The Mellon Foundation is carrying an interview with investment fund manager Bill Miller (who made waves with a 75 million dollar donation to the philosophy program at Johns Hopkins University) on the practical--and not so practical--value of studying philosophy. From the interview,
I was recently giving a talk at a conference, and there was a speaker there who specialized in disruptive technologies and had a PhD in computer science. He described all the different technologies that would be changing significantly over the next 10 to 20 years and would upend the work force. During the audience Q and A, somebody asked, "If that's the case, what should we advise our children to do, because so many of the things that they would be trained for might become obsolete?”
This Monday, March 4th, from 5:00 to 6:00 p.m. in UC-317 (Marlin Room), it is our great pleasure to award the first McClellan Awards Ceremony. All are welcome to attend. Refreshments will be provided.
Please come help us celebrate the accomplishments of our students!
The Center for Bioethics at NYU is pleased to announce its inaugural undergraduate essay contest. Undergraduate students from any institution are invited to submit a 2,000-2,500 word essay addressing a contemporary issue in bioethics (broadly construed). The winning essay(s) will be eligible to be published in the Medical Dialogue Review and win a cash prize. The essays will be judged by the faculty at the NYU Center for Bioethics.
Submissions should be sent to firstname.lastname@example.org by MARCH 1, 2019.
PRIZES: 1st place will receive $500 USD and 2nd Place will receive $250.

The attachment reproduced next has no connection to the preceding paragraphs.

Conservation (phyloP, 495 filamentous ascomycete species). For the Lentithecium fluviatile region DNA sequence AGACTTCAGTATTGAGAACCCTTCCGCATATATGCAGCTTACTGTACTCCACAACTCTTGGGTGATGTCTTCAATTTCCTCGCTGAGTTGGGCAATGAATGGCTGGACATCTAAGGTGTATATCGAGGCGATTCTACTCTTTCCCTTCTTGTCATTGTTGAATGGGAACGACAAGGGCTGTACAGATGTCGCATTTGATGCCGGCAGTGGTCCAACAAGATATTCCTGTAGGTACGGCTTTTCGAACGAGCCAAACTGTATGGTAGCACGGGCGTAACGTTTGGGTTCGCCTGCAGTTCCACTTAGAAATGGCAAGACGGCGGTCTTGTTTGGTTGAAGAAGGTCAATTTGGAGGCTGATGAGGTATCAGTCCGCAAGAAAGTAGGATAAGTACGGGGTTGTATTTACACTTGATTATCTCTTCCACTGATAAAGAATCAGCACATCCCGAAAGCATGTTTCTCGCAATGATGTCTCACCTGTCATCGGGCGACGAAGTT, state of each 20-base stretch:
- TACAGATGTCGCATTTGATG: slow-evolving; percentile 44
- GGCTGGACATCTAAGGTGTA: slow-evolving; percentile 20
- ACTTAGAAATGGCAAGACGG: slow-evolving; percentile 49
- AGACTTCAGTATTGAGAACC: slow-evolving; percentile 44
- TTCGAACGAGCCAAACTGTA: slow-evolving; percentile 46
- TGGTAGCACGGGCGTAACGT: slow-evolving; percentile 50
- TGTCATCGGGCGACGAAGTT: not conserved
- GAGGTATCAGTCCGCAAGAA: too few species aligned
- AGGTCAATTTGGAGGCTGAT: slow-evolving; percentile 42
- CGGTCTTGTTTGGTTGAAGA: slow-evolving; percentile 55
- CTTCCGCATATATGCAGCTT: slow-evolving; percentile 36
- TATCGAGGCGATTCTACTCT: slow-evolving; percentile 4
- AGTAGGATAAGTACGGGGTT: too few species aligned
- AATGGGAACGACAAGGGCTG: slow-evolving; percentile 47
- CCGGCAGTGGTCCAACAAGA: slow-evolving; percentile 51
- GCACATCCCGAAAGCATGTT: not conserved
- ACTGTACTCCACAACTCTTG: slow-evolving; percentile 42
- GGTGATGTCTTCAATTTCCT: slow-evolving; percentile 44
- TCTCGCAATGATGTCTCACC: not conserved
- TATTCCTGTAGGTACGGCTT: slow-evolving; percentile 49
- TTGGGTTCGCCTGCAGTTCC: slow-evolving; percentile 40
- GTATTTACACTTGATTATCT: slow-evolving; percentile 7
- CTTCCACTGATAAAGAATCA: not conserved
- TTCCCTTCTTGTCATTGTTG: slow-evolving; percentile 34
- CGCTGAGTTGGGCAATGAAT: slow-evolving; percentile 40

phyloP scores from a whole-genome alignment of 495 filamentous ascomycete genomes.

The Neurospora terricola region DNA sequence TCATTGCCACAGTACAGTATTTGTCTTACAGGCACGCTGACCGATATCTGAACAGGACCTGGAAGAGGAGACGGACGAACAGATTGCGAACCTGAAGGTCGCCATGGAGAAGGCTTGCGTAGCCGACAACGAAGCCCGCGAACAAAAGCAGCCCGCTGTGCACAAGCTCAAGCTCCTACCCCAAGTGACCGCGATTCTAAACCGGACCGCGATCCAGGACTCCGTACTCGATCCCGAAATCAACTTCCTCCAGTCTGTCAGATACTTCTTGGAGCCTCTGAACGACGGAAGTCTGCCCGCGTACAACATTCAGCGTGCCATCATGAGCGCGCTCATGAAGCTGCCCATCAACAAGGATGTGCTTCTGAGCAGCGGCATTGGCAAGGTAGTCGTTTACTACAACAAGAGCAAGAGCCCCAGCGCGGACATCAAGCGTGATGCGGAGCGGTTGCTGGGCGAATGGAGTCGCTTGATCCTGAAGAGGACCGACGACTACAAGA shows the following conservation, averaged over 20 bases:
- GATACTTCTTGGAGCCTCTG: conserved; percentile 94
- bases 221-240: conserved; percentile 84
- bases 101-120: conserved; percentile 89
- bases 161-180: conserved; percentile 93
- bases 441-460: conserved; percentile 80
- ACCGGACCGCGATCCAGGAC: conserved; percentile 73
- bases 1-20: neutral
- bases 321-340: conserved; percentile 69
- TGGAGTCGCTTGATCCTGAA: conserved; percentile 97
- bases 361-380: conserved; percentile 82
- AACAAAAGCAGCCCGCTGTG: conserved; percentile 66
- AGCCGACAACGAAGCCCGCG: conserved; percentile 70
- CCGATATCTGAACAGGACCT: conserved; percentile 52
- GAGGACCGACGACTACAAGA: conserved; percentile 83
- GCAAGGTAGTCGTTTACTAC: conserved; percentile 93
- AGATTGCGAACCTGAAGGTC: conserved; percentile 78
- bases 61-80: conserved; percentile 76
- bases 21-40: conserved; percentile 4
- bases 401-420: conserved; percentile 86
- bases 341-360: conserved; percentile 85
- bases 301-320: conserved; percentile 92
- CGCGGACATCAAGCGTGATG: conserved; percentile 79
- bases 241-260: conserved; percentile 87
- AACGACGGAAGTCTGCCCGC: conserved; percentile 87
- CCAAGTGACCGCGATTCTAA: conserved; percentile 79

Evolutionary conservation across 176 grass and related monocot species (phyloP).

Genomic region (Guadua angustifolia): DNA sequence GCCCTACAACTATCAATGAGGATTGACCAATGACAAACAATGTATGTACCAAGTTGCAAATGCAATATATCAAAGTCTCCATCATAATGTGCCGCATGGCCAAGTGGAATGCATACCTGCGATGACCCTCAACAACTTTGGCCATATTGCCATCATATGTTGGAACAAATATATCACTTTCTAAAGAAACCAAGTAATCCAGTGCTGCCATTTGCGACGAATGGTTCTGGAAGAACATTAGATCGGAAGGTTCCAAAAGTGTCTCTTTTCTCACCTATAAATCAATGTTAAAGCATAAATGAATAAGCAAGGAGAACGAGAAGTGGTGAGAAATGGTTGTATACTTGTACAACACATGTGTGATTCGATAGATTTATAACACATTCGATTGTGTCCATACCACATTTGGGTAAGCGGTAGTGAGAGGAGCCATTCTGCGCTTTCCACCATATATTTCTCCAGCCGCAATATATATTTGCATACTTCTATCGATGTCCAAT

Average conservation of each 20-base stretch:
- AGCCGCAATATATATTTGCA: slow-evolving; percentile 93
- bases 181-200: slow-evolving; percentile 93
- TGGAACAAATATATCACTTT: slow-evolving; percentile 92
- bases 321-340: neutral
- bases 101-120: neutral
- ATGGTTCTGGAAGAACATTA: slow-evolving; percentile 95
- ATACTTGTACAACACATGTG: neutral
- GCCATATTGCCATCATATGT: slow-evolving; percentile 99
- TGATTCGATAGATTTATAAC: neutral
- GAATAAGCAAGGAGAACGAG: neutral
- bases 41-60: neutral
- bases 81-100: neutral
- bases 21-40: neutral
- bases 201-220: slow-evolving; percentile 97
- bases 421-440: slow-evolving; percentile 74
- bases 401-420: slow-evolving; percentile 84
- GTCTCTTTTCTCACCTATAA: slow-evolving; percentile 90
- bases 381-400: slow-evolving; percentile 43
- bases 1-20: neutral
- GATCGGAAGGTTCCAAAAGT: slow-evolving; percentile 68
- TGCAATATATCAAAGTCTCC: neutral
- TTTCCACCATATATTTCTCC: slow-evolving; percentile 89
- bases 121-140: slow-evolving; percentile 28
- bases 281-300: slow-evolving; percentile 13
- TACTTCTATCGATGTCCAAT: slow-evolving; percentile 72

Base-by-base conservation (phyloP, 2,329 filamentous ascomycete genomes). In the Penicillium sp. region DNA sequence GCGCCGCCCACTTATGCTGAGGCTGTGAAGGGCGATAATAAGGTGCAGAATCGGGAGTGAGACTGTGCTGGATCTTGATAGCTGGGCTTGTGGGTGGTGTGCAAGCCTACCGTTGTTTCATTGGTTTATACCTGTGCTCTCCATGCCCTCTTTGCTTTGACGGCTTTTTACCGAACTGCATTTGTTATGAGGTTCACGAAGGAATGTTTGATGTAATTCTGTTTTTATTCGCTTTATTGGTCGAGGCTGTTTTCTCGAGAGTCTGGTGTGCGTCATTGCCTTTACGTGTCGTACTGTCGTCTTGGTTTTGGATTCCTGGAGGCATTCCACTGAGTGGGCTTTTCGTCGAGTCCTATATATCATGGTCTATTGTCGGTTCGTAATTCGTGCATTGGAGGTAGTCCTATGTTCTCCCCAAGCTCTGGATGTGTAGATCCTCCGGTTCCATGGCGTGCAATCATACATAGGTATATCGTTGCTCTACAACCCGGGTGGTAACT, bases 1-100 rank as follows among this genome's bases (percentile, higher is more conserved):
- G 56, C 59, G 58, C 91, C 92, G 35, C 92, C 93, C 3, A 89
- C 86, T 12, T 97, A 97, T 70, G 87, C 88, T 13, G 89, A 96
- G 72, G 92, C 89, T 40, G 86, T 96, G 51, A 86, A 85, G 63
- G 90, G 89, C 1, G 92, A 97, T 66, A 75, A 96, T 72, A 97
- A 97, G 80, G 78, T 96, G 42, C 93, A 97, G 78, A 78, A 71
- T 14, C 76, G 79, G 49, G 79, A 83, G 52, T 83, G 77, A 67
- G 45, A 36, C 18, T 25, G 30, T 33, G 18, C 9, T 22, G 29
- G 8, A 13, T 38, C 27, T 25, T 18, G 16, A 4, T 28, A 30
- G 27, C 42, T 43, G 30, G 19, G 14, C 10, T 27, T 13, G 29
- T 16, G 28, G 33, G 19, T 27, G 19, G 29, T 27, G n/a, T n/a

- Author(s) must currently be an undergraduate.
- Essays should be submitted in Word Doc format, double-spaced, and written in 12 pt font.
- Submissions should be prepared for blind review and include a cover sheet with name, institution, and email address.
- Submissions will be accepted until March 1, 11:59PM EST.
- The winning essays will be eligible for publication in the Spring 2019 Issue of the Medical Dialogue Review.
A new column series in The New Statesman (UK) seeks to drag philosophy out of the ivory tower and into the marketplace of ideas. From the inaugural article's lede,
According to one founding myth, philosophy begins with an obstreperous old man being put to death for pestering his fellow citizens about the nature of justice and courage and other such virtues. Needless to say, execution is hardly an auspicious way to start a new academic discipline. But Socrates’ death, his characteristic doubt, and his tireless attempt to engage Athenians in dialogue tells us a great deal about the essence of human understanding.
Submission deadline: December 5th, 2018
The Philosophy program at TAMUCC is pleased to announce the James McClellan Philosophy Essay Competition. There will be a total of four prizes, two for lower and two for upper division courses. The award for each prize is $100.
We invite for submission papers which exhibit clarity of argumentation, rigor and philosophical insight. There are no length requirements, nor is there any restriction to any area of philosophy. For the lower division level, all current students who have written a paper in such a TAMUCC philosophy course are eligible to compete. For the upper division level, the entrants to the competition must be current philosophy majors or minors whose essay was written for a TAMUCC upper level philosophy course. No more than one essay per author will be considered across the two levels.
To enter, please submit a copy of your essay along with the assignment prompt to the following email address by December 5, 2018: